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Industrial Production Managers Career

Career Description

Plan, direct, or coordinate the work activities and resources necessary for manufacturing products in accordance with cost, quality, and quantity specifications.

What Job Titles Industrial Production Managers Might Have

  • Manufacturing Manager
  • Plant Manager
  • Production Control Manager
  • Production Manager

What Industrial Production Managers Do

  • Review processing schedules or production orders to make decisions concerning inventory requirements, staffing requirements, work procedures, or duty assignments, considering budgetary limitations and time constraints.
  • Direct or coordinate production, processing, distribution, or marketing activities of industrial organizations.
  • Develop or implement production tracking or quality control systems, analyzing production, quality control, maintenance, or other operational reports, to detect production problems.
  • Review operations and confer with technical or administrative staff to resolve production or processing problems.
  • Hire, train, evaluate, or discharge staff or resolve personnel grievances.
  • Prepare and maintain production reports or personnel records.
  • Set and monitor product standards, examining samples of raw products or directing testing during processing, to ensure finished products are of prescribed quality.
  • Develop budgets or approve expenditures for supplies, materials, or human resources, ensuring that materials, labor, or equipment are used efficiently to meet production targets.
  • Initiate or coordinate inventory or cost control programs.
  • Coordinate or recommend procedures for facility or equipment maintenance or modification, including the replacement of machines.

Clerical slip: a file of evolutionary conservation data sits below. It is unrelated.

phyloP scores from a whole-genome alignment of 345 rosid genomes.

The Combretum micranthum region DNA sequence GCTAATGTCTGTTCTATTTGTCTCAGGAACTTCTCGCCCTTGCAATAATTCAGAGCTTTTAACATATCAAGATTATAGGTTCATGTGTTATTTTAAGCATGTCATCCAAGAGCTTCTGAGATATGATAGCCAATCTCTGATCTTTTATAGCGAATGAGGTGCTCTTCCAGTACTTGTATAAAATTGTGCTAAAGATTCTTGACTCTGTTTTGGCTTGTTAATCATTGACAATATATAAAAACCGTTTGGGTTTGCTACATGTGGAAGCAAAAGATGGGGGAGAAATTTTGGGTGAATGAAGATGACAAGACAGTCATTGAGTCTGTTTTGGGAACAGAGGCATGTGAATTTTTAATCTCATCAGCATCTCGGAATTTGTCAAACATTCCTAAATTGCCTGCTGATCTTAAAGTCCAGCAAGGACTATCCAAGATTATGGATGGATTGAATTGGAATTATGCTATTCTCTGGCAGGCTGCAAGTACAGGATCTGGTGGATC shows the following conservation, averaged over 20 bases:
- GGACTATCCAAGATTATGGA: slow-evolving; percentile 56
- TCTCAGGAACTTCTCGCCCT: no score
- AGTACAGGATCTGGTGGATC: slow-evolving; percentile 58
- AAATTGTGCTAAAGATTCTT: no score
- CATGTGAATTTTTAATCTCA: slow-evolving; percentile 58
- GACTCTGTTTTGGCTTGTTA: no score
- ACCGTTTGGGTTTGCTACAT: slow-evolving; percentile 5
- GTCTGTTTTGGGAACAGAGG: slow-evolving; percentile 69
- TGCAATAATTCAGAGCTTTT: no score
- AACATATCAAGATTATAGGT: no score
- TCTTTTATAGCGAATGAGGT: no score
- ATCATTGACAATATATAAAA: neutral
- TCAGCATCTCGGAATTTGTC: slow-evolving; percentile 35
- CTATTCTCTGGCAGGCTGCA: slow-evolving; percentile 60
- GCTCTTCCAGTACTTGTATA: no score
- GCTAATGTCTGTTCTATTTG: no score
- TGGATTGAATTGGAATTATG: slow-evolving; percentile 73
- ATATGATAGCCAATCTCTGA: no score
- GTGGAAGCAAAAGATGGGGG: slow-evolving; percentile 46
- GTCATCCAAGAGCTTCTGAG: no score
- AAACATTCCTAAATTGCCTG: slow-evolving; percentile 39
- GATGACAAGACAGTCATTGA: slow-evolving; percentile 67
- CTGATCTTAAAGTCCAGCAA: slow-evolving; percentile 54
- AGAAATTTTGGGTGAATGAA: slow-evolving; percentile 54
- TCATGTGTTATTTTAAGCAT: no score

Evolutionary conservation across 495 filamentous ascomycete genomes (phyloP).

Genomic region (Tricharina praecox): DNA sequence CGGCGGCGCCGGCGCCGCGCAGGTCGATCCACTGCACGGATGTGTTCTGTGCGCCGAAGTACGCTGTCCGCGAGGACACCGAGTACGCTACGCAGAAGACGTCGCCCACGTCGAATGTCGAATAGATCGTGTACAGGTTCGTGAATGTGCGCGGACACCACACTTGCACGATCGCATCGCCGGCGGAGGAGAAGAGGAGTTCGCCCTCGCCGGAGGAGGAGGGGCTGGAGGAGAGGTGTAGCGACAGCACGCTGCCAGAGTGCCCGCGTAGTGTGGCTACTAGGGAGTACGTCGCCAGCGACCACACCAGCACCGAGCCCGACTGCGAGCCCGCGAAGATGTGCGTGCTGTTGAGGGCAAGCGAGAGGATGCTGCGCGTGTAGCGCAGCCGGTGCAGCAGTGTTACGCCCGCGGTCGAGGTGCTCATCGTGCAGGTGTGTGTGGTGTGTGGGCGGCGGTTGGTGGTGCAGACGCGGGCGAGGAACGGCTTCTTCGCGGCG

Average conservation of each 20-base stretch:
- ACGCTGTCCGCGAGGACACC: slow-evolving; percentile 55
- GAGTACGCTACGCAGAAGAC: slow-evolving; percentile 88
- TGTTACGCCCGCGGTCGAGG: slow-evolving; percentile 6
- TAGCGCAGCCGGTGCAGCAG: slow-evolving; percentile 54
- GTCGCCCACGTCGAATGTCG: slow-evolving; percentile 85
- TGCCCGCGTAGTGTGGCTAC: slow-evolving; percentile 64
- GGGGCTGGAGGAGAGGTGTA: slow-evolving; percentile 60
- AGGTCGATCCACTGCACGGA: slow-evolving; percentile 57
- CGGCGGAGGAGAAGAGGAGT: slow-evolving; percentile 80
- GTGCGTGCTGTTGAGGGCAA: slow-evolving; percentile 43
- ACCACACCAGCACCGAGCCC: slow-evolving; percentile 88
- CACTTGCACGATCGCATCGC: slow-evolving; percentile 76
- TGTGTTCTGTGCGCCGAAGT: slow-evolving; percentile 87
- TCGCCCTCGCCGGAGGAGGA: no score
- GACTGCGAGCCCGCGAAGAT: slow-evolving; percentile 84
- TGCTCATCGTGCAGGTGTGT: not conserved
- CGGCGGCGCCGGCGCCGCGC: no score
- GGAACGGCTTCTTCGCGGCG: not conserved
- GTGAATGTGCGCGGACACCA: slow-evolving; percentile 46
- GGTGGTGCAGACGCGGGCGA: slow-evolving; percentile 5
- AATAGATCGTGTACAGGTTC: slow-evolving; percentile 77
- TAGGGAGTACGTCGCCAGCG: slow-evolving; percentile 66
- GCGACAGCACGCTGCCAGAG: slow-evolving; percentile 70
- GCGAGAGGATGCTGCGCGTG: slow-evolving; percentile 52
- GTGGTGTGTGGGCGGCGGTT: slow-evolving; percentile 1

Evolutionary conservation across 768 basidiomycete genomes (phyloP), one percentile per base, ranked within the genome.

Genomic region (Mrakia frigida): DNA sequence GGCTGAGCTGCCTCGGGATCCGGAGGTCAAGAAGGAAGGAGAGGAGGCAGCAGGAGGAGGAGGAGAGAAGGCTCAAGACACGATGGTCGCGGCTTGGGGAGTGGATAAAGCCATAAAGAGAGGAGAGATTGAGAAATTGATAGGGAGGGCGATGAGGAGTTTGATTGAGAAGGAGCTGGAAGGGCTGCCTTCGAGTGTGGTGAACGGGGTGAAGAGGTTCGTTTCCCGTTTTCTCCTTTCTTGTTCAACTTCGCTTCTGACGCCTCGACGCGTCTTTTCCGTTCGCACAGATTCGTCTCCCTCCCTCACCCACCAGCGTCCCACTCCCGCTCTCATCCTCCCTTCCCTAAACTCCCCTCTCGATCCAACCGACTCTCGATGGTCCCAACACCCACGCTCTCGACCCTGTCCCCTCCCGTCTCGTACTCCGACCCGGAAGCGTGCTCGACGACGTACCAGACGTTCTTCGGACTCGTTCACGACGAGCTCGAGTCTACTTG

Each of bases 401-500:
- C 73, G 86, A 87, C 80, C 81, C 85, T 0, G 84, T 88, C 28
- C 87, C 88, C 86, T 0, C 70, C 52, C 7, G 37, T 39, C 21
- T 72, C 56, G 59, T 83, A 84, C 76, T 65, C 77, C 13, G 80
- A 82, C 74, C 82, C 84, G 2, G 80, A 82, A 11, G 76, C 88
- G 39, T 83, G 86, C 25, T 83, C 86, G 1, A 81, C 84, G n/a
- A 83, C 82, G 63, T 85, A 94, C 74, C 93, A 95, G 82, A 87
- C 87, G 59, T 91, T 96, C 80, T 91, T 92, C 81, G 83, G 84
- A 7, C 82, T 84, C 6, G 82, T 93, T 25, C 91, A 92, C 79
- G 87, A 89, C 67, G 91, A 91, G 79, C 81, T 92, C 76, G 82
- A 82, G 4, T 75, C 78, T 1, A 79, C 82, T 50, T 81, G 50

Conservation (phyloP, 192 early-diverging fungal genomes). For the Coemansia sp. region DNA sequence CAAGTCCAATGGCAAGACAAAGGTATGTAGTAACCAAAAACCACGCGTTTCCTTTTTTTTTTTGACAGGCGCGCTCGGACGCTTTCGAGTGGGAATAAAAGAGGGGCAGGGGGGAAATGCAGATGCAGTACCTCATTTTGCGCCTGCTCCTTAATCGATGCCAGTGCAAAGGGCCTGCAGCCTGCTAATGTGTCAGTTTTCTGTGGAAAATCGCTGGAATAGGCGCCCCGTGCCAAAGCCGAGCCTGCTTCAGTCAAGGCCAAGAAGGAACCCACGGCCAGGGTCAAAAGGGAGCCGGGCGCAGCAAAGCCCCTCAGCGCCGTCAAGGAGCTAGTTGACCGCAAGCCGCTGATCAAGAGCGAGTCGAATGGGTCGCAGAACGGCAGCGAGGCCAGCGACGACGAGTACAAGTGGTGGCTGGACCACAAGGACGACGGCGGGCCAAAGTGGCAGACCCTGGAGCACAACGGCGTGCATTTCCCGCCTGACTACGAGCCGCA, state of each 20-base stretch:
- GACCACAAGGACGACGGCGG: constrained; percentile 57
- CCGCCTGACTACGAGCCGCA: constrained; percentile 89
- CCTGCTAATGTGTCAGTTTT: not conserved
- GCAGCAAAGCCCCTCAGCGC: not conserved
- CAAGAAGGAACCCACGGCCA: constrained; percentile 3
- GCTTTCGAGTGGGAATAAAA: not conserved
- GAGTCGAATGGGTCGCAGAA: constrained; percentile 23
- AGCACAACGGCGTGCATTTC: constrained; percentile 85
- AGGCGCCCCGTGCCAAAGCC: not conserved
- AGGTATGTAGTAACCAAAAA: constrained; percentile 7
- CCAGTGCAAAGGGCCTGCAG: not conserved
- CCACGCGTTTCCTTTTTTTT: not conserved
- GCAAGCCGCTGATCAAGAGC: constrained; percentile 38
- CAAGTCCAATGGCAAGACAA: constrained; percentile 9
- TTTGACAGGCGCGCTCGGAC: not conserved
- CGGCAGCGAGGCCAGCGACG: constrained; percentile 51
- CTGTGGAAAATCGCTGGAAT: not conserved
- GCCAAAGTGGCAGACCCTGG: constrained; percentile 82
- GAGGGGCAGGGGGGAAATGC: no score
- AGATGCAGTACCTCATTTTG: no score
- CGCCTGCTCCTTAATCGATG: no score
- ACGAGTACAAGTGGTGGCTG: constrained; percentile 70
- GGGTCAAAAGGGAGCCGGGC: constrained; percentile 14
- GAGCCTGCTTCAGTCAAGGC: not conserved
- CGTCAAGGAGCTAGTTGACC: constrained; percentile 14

• Review plans and confer with research or support staff to develop new products or processes.
  • Institute employee suggestion or involvement programs.
  • Maintain current knowledge of the quality control field, relying on current literature pertaining to materials use, technological advances, or statistical studies.
  • Negotiate materials prices with suppliers.

What Industrial Production Managers Should Be Good At

  • Oral Comprehension - The ability to listen to and understand information and ideas presented through spoken words and sentences.
  • Problem Sensitivity - The ability to tell when something is wrong or is likely to go wrong. It does not involve solving the problem, only recognizing there is a problem.
  • Deductive Reasoning - The ability to apply general rules to specific problems to produce answers that make sense.
  • Written Comprehension - The ability to read and understand information and ideas presented in writing.
  • Oral Expression - The ability to communicate information and ideas in speaking so others will understand.
  • Inductive Reasoning - The ability to combine pieces of information to form general rules or conclusions (includes finding a relationship among seemingly unrelated events).
  • Information Ordering - The ability to arrange things or actions in a certain order or pattern according to a specific rule or set of rules (e.g., patterns of numbers, letters, words, pictures, mathematical operations).